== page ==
23/01/2009

my words are my deeds


I read this article this morning, about how the last speaker of a Native American language has passed away thus the language is now extinct. All I could think was how sad that is. The world has lost something valuable - so much of that people would of been held in the words they used and now its gone.

It got me thinking about all sorts of things. I love travelling but I rarely learn more then a few words of the local language (if that) before I go anywhere. Which is a lazy and arrogant thing to do, I know. I just assume that someone, where ever I'm going, will know how to speak English and help me out. More often then not they do, in Japan people bent over backwards to try and point me in the right direction. I did learn to say "I am vegetarian" which I was proud of! People are very kind the world over - but I can't help but feel that globalisation is leading to the loss of so many languages, cultures and customs. Which surely is one of the reasons to travel in the first place.

I'm fluent in two languages, English and Bengali - I can understand a little Hindi and Urdu too - (Thank you Bollywood). Because of school I speak a tiny bit of French very badly (often hurting the ears of native speakers) and my Latin isn't what it used to be. Anyone who is bilingual knows the advantages, when one language fails to express what you are trying to say the other can compensate. E finds it funny that I always speak to my Mum in Bengali and my Dad and English - despite them both being totally able to understand me either way. The voice in my head speaks English but I know theirs must speak Bengali. 

Should I have kids (heaven help them) I know they'll speak English there first language and learn something in school but will they want to learn Bengali? Would my grandchildren?
There are people I know with the same background as me who can't speak a word of it and think that's perfectly fine, I'm sure it works for them but it is a mind set I find hard to understand. Being Bilingual is such a part of who I am that I can't imagine only having one language to draw from.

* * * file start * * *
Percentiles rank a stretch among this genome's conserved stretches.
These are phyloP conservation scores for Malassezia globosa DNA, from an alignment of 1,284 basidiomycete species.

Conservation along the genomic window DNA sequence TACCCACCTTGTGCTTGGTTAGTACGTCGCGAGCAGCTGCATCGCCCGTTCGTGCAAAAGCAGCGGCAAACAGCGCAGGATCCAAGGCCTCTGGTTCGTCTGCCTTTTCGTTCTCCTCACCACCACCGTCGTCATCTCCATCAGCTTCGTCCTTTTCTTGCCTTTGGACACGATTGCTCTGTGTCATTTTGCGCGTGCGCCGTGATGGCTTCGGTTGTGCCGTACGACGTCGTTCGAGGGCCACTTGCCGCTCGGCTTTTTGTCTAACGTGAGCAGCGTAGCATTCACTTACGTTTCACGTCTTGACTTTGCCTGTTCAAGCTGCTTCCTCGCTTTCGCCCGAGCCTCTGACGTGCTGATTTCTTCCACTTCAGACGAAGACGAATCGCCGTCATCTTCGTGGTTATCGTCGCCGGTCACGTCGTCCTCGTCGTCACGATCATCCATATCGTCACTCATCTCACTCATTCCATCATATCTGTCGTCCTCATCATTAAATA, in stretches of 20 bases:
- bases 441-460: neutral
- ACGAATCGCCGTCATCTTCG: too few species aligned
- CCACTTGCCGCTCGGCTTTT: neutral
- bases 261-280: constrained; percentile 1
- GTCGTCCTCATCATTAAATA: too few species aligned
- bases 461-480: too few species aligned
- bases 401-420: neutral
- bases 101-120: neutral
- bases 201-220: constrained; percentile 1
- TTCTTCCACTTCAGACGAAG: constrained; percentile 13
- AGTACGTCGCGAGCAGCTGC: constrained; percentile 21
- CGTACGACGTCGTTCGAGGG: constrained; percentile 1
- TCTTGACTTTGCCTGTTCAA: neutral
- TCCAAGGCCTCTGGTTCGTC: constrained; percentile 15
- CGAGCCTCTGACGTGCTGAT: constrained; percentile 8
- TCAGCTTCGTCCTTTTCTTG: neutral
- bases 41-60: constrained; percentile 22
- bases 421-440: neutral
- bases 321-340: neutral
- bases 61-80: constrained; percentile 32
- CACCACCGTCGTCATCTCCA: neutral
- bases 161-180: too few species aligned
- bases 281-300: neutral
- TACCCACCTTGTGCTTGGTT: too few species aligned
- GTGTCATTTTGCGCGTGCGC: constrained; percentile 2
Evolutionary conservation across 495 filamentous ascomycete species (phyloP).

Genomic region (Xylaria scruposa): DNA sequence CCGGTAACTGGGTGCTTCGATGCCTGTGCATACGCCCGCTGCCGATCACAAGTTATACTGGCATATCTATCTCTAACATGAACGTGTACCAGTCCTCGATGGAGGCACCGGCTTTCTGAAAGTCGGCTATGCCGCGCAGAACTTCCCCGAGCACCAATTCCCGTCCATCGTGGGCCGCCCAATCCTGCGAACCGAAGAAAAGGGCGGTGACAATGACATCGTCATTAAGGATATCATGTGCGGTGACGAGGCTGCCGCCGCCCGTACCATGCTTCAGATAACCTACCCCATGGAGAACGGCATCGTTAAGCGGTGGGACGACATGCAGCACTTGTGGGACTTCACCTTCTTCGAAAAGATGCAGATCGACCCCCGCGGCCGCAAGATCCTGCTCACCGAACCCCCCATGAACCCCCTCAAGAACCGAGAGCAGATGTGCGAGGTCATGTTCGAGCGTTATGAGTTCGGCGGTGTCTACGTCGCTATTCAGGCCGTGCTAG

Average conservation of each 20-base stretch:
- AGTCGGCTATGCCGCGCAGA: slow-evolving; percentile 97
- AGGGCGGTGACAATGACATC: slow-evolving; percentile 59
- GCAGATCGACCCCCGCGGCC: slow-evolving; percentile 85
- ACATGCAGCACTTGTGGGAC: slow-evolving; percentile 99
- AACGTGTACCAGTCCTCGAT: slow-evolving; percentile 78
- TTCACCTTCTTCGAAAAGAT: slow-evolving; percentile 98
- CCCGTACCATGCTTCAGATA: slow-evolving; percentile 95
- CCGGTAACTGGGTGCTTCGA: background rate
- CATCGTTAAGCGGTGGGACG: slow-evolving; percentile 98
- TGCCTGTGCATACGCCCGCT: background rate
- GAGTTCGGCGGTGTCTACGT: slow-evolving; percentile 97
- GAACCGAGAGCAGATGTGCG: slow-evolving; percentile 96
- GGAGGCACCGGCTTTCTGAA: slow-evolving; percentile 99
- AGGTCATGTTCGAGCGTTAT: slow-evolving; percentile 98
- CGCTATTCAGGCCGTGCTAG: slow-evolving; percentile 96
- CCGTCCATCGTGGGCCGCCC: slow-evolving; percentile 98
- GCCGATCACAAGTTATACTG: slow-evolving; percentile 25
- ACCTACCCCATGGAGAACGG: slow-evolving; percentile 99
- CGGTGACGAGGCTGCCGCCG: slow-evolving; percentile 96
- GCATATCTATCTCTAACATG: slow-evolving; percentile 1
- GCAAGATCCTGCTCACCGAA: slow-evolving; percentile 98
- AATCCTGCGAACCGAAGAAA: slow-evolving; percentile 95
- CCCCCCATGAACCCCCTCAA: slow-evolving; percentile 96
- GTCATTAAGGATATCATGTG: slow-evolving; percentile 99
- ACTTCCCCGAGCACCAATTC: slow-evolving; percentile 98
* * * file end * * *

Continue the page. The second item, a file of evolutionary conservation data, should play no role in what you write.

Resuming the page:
I mean at the moment there are millions of us Bengali speakers out there - so that language isn't about to vanish (250 million speakers I think!) but eventually it will be lost to my branch of the family and that saddens me. I feel like a piece of my heritage will disappear one day and that is a sad truth. 

8 comments:

  1. Well said and written. Language is an important part of our culture and tradition. As a Norwegian, I am worried too.

    ReplyDelete
  2. Language is an amazing thing. By learning a language you can gain insights into another culture.
    It's amazing the work being done in Ireland to ensure the irish language is being kept alive...

    ReplyDelete
  3. That article was really interesting. It said part of the reason that that language died out was because of the spread of English, which you discussed. But the other reason was 'competition from the Tlingit tribe' (of which I am!) But the Tlingit language is dying out as well. Most of the people fluent in the language are old and don't have great memories or their language is difficult to decipher and understand or can't write in Tlingit. There's been a surge of people fighting for the Tlingit language, including my aunt, who still lives in Alaska takes a Tlingit language class and is keen to pass the language to her children. I find it sad that I will never have that opportunity.

    I am impressed that you learned 'I'm a vegetarian' in any language.

    Interesting post. (sorry I haven't responded to any of your emails!)

    ReplyDelete
  4. RennyBA - Glad I'm not the only one

    E - I think you should teach me more Irish

    Michelle - I did think of you when I read the article! It is awful that Tlingit is dying out too. I hope that it doesn't and that it continues to be passed down. always good to hear from you.

    ReplyDelete
  5. That is really sad, losing a language.

    ReplyDelete
  6. I understand where you're coming from, but I have to say I don't feel the same way about languages that die. Language is a tool, nothing more and nothing less. If the tool is no longer needed, then so be it. It's not as if other languages won't in time compensate for any emotion or expression lost with a dying language - that's the beauty of language, it's a living thing and it evolves.

    I don't learn the language of the places I visit either. I speak 3 languages fluently and a handful of others well enough to get by on holiday. However good you are with the spoken word, there comes a time when it's not possible to learn more every time you travel :-)

    ReplyDelete
  7. Language, linguistics, is always evolving and changing. Still, it's sad to see part of someone's culture slip away.

    ReplyDelete
  8. I understand what you mean and do think it is a shame that we do not try more, but somehow we always have an excuse, we are too busy to learn, I don't use it enough to remember it, I know the universal language, etc.

    ReplyDelete